Up to 600 poor families in Embu East County who have been living on a decommissioned cemetery for more than five decades now have appealed to the government to resettle them.
The entire Kamugoi village sits on a graveyard once owned by the defunct Embu Municipal Council.
Now packed to the brim, remnants of landless squatters on the cemetery land in Runyenjes say they have nowhere to farm, and that they do not even have space to bury their dead.
"We are competing for space with the dead. It is scary,” says Grace Nyawira, staring at a fresh grave a few metres from her ramshackle hut.
According to the villagers, local politicians in the defunct municipal council settled a few families on the two-acre land in the 1960s.
Each family was allocated a 30 by 30 foot piece of land to build their houses, not knowing that the land belonged to the dead.
In the process of building their houses, they discovered that it was a cemetery after they stumbled on a number of graves.
The families have since expanded, and the villagers now find themselves sharing the confined space with the dead, hoping that one day they would be relocated to a more decent location.
That day has never come, and the villagers are still competing for space with the dead more than five decades later, as families continue to expand.
The entire village is littered with destroyed graves giving it an air of a sad, haunted graveyard. In some cases, mud houses have been put up on top of levelled graves.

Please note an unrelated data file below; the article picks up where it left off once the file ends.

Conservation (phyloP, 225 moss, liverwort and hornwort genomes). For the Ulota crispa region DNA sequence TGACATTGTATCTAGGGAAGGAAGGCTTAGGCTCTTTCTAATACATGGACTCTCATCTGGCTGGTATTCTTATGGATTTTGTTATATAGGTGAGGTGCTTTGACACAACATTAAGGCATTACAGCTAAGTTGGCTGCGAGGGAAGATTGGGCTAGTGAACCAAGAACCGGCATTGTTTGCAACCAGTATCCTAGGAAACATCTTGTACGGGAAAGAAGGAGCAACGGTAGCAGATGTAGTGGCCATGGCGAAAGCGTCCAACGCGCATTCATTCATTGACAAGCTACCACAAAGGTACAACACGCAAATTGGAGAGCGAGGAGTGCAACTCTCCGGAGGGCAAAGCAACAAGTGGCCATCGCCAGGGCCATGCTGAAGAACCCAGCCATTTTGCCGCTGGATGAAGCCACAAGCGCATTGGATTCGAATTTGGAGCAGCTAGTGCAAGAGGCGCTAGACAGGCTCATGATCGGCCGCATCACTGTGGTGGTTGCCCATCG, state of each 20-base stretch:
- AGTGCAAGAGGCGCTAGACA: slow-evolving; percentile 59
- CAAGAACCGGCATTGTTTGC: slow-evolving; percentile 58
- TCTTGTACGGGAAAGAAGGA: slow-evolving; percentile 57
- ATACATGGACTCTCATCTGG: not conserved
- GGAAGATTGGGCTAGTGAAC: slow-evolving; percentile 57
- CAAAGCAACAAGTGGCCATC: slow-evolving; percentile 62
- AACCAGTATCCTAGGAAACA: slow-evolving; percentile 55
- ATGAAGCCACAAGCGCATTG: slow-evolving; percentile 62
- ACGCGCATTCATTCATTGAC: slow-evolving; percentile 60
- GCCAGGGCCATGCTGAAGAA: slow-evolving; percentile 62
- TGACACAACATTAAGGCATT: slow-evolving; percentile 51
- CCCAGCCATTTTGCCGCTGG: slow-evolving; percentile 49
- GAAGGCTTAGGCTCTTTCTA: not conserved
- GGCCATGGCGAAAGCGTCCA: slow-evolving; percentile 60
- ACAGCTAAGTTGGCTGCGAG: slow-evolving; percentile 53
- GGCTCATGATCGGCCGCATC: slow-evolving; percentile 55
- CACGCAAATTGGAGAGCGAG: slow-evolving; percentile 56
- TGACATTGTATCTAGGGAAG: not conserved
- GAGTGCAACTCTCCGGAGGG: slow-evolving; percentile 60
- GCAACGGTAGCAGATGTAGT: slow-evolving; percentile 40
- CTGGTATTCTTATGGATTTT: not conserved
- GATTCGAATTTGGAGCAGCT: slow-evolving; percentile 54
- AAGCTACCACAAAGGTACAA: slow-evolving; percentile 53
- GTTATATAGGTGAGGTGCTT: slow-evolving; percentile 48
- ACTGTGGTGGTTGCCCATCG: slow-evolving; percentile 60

"There are about 600 families living here. Most of them have built their houses on top of graves," said Godfrey Nthiga, a village elder.
“We appeal to the government to get a permanent solution for them. These people are really suffering,” he said.
With the dead beneath them, the villagers do not know what to do with the dead among them. There is simply no space left among both the living and the dead to bury more.
"The other day we delayed the burial of a woman because there was no space to bury her," said Alice Wanjiru.
Out of the fear for the dead, the village goes to bed early and wakes up late.
“This place belongs to the dead. You cannot wake up at night to go for long or short call because you fear what you will find outside,” said Wanjiru.
Leaders in the area have joined calls to relocate the villagers.
Speaking while presenting foodstuff donated by well-wishers to the village, Embu nominated ward rep Margret Kariuki called on leaders from the area to address the plight of Kamugoi village.
She also called on the national government to ensure that the villagers receive the Sh1,000 stipend meant for vulnerable families during Covid-19 pandemic.
Tatatisio Kawe, a community leader, said it was inhuman for hundreds of people to share such a tiny space with the dead.
“They have been deprived of their privacy. They cannot even build decent houses because the land is not theirs,” said Kawe.
"The entire village has no water and residents have no place to farm. They depend on God," he said.